The Ebola virus which is running rampant in West Africa is a deadly bug. Deadly to a point of some 80%+ of those who are infected; die. It is as simple and complicated as that. The first symptoms apparently resemble a bad dose of influenza, but once that virus takes its course, the human body usually cannot resist the viral onslaught. The patient is infectious from some three or four days into the disease’s journey, and the virus is spread by contact with bodily fluids; namely sweat, semen, blood, nasal and vocal sputum. Barrier nursing, using high-tech clothing, masks and gloves, is essential if the people who are attempting to treat those suffering from this deadly disease are not to be infected themselves. Total isolation of all those either suffering from, or adjacent to, Ebola is and must be adhered to, if the virus is to be beaten!

So why is the UK importing ‘experts and politicians’ from bloody Sierra Leone to hold a bleeding conference, when most of those same ‘experts’ have probably been exposed to the f**king virus back in bloody Africa?

The query is ..”.and what the F are you doing?”

By Mike Cunningham On June 12th, 2014 at 1:22 pm


and after reading the full article, and recalling how over 500 million were infected worldwide; with some 50 million dying, some in a single day from infection to death; I too am inclined to ask

“What the F*** are you thinking, never mind doing?”




By David Vance On August 26th, 2013 at 9:47 am


One of the major issues afflicting the UK is an inadequate  supply of home-grown and educated and trained doctors.  So why does this happen?

Straight-A students are being turned away from medicine degrees at British universities due to ‘bonkers’ government quotas, health experts have warned. The news comes as the NHS recruits foreign doctors in record numbers, many of whom have ‘little or no knowledge of British culture’.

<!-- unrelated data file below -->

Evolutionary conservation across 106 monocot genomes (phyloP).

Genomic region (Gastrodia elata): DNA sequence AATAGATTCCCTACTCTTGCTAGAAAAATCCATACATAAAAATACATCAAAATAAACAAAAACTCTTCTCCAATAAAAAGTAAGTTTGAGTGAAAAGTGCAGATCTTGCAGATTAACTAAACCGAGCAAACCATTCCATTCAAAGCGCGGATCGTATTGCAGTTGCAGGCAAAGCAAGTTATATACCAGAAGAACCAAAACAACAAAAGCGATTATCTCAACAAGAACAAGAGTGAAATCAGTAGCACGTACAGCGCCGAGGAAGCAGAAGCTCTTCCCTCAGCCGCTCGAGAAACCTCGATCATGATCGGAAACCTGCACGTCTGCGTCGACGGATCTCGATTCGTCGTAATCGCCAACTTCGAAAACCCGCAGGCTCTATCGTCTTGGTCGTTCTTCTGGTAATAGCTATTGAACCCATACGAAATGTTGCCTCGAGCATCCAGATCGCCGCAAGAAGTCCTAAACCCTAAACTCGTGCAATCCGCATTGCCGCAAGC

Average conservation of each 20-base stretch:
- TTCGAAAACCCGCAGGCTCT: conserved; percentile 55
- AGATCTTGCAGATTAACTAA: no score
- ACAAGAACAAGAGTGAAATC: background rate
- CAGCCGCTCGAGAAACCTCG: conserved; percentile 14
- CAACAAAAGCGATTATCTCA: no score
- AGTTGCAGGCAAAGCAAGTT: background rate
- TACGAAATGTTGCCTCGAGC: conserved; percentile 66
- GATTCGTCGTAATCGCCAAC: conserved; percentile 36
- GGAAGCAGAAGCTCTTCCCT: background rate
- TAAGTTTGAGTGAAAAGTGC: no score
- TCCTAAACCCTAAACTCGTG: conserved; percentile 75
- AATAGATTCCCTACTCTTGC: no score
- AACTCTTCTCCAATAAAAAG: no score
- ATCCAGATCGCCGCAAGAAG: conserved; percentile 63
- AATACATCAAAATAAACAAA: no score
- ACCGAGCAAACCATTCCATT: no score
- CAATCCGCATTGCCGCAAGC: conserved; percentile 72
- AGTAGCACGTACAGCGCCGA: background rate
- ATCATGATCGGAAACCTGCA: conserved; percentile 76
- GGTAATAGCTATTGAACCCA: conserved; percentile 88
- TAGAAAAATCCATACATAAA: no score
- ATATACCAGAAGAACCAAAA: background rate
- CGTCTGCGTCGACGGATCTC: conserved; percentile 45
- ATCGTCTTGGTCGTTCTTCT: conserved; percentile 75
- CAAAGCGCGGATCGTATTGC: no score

Quotas mean that top students are forced to study medicine abroad – and fund their own education – or choose another degree. For 2013-2014, English universities were allowed to recruit just 6,071 medicine students, even though the General Medical Council registers 13,000 doctors each year and the NHS struggles to recruit enough staff. An estimated 6,000 newly-registered doctors each year are foreigners who trained overseas.

Experts have warned this practice puts lives at risk, because many of these doctors have poor English and are not always familiar with drugs used in this country.

Our priorities are so wrong! We should be encouraging as many British students to train to the highest medical standards and pursue a career in health here in the UK. Instead, bizarrely, we limit their numbers via quotas and then import foreign doctors, often with lethal consequences.  This really needs fixed. We churn out legions of “media studies” graduates who end up stacking shelves in supermarkets and we cannot supply enough new doctors.


By David Vance On July 17th, 2013 at 7:32 am


Labour boasts that the NHS is safe in its hands. Most voters trust Labour with the NHS. The question is …. why?


Labour faced its ‘darkest moment’ yesterday over its stewardship of the Health Service as a devastating report laid bare an appalling catalogue of failings at 11 hospitals where ‘thousands’ of patients needlessly died.